Esports Pros Explain the Gear You Need for Marathon Gaming Sessions
Gaming—or working in an office—can be harder on your body than you'd expect. Professional gamers told us how they stave off injury.
Image: Christian Peterson via Getty
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The dream of playing competitive video games at the highest level, of donning a jersey and stepping out onto a big stage to a roaring crowd hungry for virtual combat, seems both fantastic and still somewhat achievable. As you might imagine, an important part of gaming—whether you’re playing in front of thousands of fans or in front of your dog in the den—is the stuff you use.
Playing at the highest level means using equipment that’s going maximize your potential and keep your body from breaking down, even if most of the day you’re filling out spreadsheets or Word documents. For precision and comfort, you should get a mechanical keyboard, which gives off a satisfying clack when keys are pressed. Some players say that the physical switches for each key allow for faster double-tapping.
“A mechanical keyboard allows you to act milliseconds faster, which doesn't necessarily always matter,” Harsha Bandi, assistant coach for the Overwatch league’s Vancouver Titans, told Motherboard. “But is important when you are playing against the best players in the world.” The Razer Cynosa is a popular budget pick, and the Corsair K95 is widely considered to be a top-of-the-line option.
While keyboards are obviously important, a mouse is easily the most crucial component of a competitive gaming rig. Pros often seek a form factor that both fits their hand and has some good weight. “Aim is incredibly important,” Bandi said. “And a comfortable shape and weight are both necessary to maintain that.”
Whether you’re doing big sweeps across the mousepad or minute adjustments while looking down scope, the DPI (dots per inch) needs to be high enough to detect those adjustments. Motherboard recommends the Logitech G502, but anything where you can customize the weight and has a high DPI will work for you.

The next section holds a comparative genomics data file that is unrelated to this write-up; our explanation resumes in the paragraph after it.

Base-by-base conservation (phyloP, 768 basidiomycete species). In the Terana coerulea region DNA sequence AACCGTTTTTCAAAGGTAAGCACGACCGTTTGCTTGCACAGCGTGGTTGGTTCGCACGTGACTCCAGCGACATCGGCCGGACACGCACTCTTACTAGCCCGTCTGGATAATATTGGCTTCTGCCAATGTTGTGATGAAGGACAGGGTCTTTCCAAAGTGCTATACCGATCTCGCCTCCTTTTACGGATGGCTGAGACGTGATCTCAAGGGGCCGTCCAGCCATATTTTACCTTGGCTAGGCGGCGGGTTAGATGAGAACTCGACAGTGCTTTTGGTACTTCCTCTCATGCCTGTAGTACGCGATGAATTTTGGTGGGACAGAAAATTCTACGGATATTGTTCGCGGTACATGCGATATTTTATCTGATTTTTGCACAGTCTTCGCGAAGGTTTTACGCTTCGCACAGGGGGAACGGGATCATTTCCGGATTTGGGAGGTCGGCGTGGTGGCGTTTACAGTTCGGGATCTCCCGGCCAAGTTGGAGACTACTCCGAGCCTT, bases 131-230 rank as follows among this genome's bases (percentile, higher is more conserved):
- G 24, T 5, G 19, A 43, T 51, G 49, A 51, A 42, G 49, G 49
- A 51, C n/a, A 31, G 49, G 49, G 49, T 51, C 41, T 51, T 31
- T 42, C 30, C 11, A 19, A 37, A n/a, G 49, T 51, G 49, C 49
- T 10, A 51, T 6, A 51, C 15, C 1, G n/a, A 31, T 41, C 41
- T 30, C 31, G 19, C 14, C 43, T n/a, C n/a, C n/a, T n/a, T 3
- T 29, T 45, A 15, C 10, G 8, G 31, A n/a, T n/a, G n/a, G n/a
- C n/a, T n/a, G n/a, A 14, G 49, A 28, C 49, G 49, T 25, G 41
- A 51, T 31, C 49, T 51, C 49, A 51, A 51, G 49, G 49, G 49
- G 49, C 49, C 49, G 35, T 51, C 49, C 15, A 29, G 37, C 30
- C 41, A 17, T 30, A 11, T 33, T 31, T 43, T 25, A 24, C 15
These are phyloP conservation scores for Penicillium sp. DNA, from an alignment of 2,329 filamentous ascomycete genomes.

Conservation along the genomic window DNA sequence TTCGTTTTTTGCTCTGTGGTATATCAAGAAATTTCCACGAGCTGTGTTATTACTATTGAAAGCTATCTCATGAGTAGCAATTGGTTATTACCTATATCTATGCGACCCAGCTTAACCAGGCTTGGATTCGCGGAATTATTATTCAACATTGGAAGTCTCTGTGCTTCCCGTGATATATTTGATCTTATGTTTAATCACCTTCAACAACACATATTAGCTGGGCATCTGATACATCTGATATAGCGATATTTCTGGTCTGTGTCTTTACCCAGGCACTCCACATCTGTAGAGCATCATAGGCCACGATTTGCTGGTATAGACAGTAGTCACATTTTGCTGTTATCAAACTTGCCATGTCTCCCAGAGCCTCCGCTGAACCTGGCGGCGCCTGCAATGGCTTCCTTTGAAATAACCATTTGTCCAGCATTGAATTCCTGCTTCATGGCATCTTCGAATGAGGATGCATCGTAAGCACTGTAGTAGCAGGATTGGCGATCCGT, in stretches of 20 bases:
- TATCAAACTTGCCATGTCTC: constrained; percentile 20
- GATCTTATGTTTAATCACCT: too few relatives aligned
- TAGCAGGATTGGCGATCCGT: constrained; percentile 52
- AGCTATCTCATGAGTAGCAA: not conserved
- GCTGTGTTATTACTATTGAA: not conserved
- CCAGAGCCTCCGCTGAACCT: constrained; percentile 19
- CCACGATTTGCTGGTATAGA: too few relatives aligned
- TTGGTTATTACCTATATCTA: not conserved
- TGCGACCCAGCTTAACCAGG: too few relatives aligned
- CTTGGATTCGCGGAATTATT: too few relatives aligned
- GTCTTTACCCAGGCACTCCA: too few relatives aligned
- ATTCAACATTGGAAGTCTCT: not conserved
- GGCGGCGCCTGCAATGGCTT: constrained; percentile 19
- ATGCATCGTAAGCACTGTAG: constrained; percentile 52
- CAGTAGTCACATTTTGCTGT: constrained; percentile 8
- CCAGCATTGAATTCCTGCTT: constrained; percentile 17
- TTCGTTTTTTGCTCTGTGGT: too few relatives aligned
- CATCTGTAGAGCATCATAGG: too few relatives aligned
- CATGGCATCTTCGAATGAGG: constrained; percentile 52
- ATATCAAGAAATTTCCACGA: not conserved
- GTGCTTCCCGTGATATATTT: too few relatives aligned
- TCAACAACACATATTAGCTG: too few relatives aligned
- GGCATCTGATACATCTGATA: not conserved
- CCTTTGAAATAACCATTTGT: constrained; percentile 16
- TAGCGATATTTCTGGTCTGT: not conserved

But a keyboard and mouse are just the nuts and bolts of esports. Professional gamers will often tell you to just support the companies who sponsor them. Outside of the actual computer, however, there’s lots of stuff that make playing games—or doing anything at a computer for a really long time—more comfortable. It’s surprising how hard sitting in front of a screen all day can be on your body.
Handwarmers are an ubiquitous accessory in competitive gaming. Even outside the PC-centric world of league esports, it’s not uncommon to see fighting game players or others use a handwarmer. Cold hands can’t respond as quickly as warm hands can, and inputs can lag behind thoughts if your fingers feel stiff.
A decent chair can make a big difference too, and don’t be scared off by the price tag of “gamer chairs.” Pros use a variety of them in their daily play—Jonas “Shaz” Suovaara of the Overwatch League's LA Gladiators said he thinks the Ikea Markus is “the best chair in the world.”
“Gamers can spend up to 16 hours a day sitting in their chairs, so good back support is key to limiting injuries and all around well-being,” said Bandi.
While not as outwardly physically demanding as a pick-up game of basketball, any extended period of computing is going to be hard on your body—and you can actually train for it.
Players, coaches, and esports-focused medical personnel like physical therapist Dr. Cait McGee emphasized the importance of exercising in order to keep in good gaming—and computing shape. This means light (one-to-five pound) weights for wrist strengthening exercises, foam rollers for your back and wrists, KT tape for your hands, and “theraputty” to strengthen your fingers.
Even something minor, like a water bottle, can have long-term impact. Think about the last time you played a video game for longer than an hour, and then think about how much water you drank in that time. Staying hydrated is crucial for any person, and having it nearby in a place where you don’t even have to think or make conscious effort to do so can keep your head clear and focused.
“All of us, pros and casuals alike, are more likely to hydrate better when water is readily available,” said Dr. McGee. “Even just having a full water bottle nearby makes it more likely that you'll keep drinking.”
Lots of this seems like it’d be a joke. But studies have shown that sitting in front of a computer all day can be hard on your body, and repetitive mouse clicking and typing can lead to repetitive stress injuries and things like carpal tunnel syndrome. You might feel silly doing wrist exercises before you sit down for a long session. But years from now, your tendons will thank you for it.